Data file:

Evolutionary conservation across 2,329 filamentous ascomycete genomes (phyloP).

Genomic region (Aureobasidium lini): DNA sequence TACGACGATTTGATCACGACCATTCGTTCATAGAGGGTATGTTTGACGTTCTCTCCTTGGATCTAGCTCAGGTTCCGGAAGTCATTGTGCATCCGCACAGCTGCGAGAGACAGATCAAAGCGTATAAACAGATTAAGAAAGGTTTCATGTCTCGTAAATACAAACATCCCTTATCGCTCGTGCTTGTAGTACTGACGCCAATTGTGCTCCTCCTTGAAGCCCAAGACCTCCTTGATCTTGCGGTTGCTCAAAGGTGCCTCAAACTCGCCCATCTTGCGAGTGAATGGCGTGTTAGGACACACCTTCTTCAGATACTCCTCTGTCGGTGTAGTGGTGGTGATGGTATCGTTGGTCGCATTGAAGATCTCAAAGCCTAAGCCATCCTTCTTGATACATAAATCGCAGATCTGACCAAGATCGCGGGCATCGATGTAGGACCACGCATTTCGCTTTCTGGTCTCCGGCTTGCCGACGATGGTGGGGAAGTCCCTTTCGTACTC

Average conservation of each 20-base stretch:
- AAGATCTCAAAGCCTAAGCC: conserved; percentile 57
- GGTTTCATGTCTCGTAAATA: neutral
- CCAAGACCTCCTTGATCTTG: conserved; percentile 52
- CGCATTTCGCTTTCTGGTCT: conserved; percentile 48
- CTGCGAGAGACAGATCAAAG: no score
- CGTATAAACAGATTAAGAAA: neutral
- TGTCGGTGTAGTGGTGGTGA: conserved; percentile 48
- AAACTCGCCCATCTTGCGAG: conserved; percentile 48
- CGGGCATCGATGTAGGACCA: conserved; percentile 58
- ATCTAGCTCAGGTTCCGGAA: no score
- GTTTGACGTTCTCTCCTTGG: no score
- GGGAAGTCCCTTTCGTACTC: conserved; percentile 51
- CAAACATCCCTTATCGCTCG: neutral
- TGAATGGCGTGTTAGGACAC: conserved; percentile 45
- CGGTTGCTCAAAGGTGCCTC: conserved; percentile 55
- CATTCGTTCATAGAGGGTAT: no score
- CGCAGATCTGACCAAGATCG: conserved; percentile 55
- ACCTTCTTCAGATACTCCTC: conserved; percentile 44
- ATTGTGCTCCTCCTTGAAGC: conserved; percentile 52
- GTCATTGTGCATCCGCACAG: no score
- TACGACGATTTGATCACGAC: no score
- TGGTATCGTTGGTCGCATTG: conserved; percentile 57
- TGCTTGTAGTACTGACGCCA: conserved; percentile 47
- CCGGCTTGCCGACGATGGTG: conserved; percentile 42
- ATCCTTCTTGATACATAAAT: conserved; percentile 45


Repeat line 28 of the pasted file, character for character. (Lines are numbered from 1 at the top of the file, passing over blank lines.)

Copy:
- ATCCTTCTTGATACATAAAT: conserved; percentile 45